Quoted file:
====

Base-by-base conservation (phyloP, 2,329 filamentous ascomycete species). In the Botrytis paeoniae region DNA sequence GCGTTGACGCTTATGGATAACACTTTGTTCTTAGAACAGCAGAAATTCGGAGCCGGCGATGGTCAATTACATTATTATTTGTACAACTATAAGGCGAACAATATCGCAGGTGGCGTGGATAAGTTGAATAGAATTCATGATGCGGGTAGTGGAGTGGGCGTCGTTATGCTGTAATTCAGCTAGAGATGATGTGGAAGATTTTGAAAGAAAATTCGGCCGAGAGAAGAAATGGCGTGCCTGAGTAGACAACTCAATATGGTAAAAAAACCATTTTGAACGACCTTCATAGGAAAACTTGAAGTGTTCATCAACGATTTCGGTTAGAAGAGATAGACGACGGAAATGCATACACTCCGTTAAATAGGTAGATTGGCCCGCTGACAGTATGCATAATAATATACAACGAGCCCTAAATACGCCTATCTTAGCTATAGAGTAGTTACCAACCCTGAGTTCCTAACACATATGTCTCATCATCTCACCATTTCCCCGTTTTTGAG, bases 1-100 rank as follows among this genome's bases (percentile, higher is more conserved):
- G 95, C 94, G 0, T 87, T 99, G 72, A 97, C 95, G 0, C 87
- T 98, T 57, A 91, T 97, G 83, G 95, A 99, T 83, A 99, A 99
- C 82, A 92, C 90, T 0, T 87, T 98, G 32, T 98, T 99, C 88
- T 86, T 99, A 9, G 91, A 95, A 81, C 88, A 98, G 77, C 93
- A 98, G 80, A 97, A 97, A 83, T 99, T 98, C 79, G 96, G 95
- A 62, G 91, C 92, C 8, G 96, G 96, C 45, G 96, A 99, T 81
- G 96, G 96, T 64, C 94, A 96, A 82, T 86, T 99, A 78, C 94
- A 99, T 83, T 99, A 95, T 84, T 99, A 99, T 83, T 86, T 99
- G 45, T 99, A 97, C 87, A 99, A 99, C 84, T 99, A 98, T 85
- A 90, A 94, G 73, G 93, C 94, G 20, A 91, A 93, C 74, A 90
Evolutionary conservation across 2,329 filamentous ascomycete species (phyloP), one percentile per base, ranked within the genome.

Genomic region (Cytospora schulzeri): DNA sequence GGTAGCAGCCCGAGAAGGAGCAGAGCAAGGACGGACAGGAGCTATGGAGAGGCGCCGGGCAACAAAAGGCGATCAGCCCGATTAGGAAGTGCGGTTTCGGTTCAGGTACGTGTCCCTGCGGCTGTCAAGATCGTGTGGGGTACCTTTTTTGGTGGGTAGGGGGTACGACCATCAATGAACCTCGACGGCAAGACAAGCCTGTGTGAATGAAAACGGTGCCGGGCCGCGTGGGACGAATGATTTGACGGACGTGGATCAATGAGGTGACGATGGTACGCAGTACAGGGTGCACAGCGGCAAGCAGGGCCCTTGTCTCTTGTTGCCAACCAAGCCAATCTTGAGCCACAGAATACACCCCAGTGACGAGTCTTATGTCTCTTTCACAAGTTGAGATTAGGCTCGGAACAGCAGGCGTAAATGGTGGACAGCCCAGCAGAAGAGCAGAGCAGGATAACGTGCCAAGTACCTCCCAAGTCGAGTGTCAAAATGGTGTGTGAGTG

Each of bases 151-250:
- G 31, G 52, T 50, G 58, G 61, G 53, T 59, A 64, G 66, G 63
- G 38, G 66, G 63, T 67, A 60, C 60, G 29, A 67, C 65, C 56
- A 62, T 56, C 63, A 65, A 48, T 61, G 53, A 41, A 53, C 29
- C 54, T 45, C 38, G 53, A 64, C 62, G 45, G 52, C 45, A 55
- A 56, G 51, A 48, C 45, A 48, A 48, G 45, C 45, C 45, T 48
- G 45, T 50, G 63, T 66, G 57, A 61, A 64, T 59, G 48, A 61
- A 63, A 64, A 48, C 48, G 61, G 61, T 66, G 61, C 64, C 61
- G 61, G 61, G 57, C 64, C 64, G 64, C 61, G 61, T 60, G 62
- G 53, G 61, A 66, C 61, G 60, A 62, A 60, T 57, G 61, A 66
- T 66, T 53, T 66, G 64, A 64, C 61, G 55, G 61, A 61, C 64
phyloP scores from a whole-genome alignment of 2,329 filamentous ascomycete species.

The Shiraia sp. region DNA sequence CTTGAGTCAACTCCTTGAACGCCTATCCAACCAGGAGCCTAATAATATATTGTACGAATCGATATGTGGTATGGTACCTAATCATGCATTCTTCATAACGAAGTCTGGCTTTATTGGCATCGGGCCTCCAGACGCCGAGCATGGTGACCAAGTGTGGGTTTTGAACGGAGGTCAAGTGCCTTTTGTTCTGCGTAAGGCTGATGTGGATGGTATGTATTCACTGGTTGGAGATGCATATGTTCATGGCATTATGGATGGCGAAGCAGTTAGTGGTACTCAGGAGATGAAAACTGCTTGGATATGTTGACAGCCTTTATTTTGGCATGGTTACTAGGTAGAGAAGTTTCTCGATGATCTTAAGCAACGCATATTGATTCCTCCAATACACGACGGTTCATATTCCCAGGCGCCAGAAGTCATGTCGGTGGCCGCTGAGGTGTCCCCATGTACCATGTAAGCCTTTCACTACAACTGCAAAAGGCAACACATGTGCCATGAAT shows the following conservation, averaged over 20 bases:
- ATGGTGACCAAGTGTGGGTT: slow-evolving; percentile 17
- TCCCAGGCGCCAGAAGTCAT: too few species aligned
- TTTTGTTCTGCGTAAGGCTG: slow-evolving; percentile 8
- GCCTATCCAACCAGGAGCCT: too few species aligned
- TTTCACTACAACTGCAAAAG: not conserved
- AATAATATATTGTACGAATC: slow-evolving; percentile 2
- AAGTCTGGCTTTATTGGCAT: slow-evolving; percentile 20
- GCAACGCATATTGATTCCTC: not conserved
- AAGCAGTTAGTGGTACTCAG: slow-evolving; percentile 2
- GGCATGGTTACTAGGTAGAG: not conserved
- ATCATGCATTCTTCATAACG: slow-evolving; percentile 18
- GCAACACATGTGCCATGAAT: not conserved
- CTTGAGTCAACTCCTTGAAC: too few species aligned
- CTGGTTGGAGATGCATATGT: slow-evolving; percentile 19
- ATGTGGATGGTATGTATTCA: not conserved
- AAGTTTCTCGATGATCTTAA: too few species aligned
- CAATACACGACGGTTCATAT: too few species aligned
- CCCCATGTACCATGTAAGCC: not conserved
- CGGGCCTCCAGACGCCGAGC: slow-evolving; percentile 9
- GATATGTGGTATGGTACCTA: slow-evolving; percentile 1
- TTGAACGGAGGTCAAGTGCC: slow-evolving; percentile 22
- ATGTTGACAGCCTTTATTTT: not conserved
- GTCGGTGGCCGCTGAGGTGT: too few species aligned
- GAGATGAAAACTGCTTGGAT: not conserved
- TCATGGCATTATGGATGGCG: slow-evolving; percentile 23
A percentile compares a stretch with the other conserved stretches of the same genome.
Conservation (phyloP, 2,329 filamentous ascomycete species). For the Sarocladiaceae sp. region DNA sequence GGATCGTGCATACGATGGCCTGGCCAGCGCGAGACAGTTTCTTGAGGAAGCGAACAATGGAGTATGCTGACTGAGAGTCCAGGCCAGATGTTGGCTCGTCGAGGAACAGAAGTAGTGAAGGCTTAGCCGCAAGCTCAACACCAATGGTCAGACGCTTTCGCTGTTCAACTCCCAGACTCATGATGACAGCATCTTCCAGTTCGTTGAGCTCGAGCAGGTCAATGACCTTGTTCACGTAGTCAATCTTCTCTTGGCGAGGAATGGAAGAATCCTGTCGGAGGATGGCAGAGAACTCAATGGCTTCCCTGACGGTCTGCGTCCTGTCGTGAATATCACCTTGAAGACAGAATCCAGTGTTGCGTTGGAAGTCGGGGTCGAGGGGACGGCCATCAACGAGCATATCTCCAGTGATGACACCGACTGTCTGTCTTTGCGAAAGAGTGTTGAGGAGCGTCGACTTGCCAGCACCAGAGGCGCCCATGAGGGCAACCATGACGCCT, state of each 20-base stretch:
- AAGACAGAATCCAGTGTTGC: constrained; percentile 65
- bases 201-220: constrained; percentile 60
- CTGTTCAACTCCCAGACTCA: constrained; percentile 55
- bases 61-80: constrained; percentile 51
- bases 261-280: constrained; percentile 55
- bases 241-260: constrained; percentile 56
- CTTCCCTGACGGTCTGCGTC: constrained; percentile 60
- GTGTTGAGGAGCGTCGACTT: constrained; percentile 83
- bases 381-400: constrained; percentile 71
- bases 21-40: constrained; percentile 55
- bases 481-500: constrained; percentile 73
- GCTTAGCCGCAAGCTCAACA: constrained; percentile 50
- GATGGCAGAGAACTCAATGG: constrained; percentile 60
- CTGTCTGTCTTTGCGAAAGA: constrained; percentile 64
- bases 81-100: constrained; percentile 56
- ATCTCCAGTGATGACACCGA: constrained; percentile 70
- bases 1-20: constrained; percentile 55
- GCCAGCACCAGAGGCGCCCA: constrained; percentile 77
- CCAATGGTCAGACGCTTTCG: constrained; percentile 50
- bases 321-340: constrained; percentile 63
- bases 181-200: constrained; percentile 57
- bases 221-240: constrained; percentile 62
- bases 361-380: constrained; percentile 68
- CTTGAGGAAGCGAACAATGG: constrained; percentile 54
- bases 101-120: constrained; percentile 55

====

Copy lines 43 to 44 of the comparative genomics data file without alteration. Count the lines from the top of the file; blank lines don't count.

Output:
- CAATACACGACGGTTCATAT: too few species aligned
- CCCCATGTACCATGTAAGCC: not conserved